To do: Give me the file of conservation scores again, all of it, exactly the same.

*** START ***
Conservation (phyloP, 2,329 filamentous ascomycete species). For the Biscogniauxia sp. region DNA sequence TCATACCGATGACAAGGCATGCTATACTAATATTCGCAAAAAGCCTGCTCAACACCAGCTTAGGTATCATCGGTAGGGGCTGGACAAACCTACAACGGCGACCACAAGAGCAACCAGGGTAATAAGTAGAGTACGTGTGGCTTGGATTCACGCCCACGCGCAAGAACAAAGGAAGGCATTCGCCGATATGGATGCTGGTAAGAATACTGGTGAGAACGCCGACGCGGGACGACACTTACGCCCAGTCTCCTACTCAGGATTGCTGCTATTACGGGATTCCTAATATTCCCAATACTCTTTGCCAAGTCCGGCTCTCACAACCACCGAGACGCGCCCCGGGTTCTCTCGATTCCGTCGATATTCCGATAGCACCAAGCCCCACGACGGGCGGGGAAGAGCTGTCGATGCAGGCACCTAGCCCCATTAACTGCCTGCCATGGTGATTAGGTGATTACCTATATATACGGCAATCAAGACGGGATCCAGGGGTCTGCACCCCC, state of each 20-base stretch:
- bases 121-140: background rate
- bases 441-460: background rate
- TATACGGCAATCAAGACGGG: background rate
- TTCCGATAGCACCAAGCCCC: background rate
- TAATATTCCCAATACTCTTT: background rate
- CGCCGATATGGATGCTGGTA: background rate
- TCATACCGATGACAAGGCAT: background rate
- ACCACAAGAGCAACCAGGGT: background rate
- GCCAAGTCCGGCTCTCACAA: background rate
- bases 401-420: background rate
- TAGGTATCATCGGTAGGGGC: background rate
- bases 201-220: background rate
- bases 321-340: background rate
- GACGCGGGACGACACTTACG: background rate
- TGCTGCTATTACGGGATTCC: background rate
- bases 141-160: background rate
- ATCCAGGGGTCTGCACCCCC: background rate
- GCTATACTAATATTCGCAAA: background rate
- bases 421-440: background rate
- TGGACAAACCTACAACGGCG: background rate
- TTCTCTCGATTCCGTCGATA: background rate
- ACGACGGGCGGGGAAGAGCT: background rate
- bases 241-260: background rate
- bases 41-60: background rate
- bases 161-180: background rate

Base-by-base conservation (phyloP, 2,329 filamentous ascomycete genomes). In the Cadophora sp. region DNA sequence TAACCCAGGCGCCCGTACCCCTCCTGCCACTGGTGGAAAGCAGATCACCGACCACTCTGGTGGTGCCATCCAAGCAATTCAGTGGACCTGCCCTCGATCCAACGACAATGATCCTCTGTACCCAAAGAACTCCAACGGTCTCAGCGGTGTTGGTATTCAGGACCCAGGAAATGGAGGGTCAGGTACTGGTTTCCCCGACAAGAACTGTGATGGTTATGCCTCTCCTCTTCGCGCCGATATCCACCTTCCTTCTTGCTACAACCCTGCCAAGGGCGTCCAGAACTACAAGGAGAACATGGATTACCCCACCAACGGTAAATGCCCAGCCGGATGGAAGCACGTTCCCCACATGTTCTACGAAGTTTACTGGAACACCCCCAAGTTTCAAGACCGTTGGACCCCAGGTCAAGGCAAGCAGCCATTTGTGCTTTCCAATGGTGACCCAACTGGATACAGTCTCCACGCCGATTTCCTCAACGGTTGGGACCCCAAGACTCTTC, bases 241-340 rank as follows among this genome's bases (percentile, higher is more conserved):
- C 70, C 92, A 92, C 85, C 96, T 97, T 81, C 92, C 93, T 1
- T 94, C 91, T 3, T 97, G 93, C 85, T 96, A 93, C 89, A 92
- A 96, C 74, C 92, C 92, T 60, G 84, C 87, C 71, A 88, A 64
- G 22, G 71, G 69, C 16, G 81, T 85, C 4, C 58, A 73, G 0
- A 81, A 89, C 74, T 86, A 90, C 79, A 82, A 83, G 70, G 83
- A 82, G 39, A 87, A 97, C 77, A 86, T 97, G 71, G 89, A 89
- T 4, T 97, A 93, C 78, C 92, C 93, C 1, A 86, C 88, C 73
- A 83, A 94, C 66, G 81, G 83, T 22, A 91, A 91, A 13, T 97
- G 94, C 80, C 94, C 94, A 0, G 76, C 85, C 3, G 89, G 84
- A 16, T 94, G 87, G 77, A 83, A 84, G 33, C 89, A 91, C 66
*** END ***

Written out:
Conservation (phyloP, 2,329 filamentous ascomycete species). For the Biscogniauxia sp. region DNA sequence TCATACCGATGACAAGGCATGCTATACTAATATTCGCAAAAAGCCTGCTCAACACCAGCTTAGGTATCATCGGTAGGGGCTGGACAAACCTACAACGGCGACCACAAGAGCAACCAGGGTAATAAGTAGAGTACGTGTGGCTTGGATTCACGCCCACGCGCAAGAACAAAGGAAGGCATTCGCCGATATGGATGCTGGTAAGAATACTGGTGAGAACGCCGACGCGGGACGACACTTACGCCCAGTCTCCTACTCAGGATTGCTGCTATTACGGGATTCCTAATATTCCCAATACTCTTTGCCAAGTCCGGCTCTCACAACCACCGAGACGCGCCCCGGGTTCTCTCGATTCCGTCGATATTCCGATAGCACCAAGCCCCACGACGGGCGGGGAAGAGCTGTCGATGCAGGCACCTAGCCCCATTAACTGCCTGCCATGGTGATTAGGTGATTACCTATATATACGGCAATCAAGACGGGATCCAGGGGTCTGCACCCCC, state of each 20-base stretch:
- bases 121-140: background rate
- bases 441-460: background rate
- TATACGGCAATCAAGACGGG: background rate
- TTCCGATAGCACCAAGCCCC: background rate
- TAATATTCCCAATACTCTTT: background rate
- CGCCGATATGGATGCTGGTA: background rate
- TCATACCGATGACAAGGCAT: background rate
- ACCACAAGAGCAACCAGGGT: background rate
- GCCAAGTCCGGCTCTCACAA: background rate
- bases 401-420: background rate
- TAGGTATCATCGGTAGGGGC: background rate
- bases 201-220: background rate
- bases 321-340: background rate
- GACGCGGGACGACACTTACG: background rate
- TGCTGCTATTACGGGATTCC: background rate
- bases 141-160: background rate
- ATCCAGGGGTCTGCACCCCC: background rate
- GCTATACTAATATTCGCAAA: background rate
- bases 421-440: background rate
- TGGACAAACCTACAACGGCG: background rate
- TTCTCTCGATTCCGTCGATA: background rate
- ACGACGGGCGGGGAAGAGCT: background rate
- bases 241-260: background rate
- bases 41-60: background rate
- bases 161-180: background rate

Base-by-base conservation (phyloP, 2,329 filamentous ascomycete genomes). In the Cadophora sp. region DNA sequence TAACCCAGGCGCCCGTACCCCTCCTGCCACTGGTGGAAAGCAGATCACCGACCACTCTGGTGGTGCCATCCAAGCAATTCAGTGGACCTGCCCTCGATCCAACGACAATGATCCTCTGTACCCAAAGAACTCCAACGGTCTCAGCGGTGTTGGTATTCAGGACCCAGGAAATGGAGGGTCAGGTACTGGTTTCCCCGACAAGAACTGTGATGGTTATGCCTCTCCTCTTCGCGCCGATATCCACCTTCCTTCTTGCTACAACCCTGCCAAGGGCGTCCAGAACTACAAGGAGAACATGGATTACCCCACCAACGGTAAATGCCCAGCCGGATGGAAGCACGTTCCCCACATGTTCTACGAAGTTTACTGGAACACCCCCAAGTTTCAAGACCGTTGGACCCCAGGTCAAGGCAAGCAGCCATTTGTGCTTTCCAATGGTGACCCAACTGGATACAGTCTCCACGCCGATTTCCTCAACGGTTGGGACCCCAAGACTCTTC, bases 241-340 rank as follows among this genome's bases (percentile, higher is more conserved):
- C 70, C 92, A 92, C 85, C 96, T 97, T 81, C 92, C 93, T 1
- T 94, C 91, T 3, T 97, G 93, C 85, T 96, A 93, C 89, A 92
- A 96, C 74, C 92, C 92, T 60, G 84, C 87, C 71, A 88, A 64
- G 22, G 71, G 69, C 16, G 81, T 85, C 4, C 58, A 73, G 0
- A 81, A 89, C 74, T 86, A 90, C 79, A 82, A 83, G 70, G 83
- A 82, G 39, A 87, A 97, C 77, A 86, T 97, G 71, G 89, A 89
- T 4, T 97, A 93, C 78, C 92, C 93, C 1, A 86, C 88, C 73
- A 83, A 94, C 66, G 81, G 83, T 22, A 91, A 91, A 13, T 97
- G 94, C 80, C 94, C 94, A 0, G 76, C 85, C 3, G 89, G 84
- A 16, T 94, G 87, G 77, A 83, A 84, G 33, C 89, A 91, C 66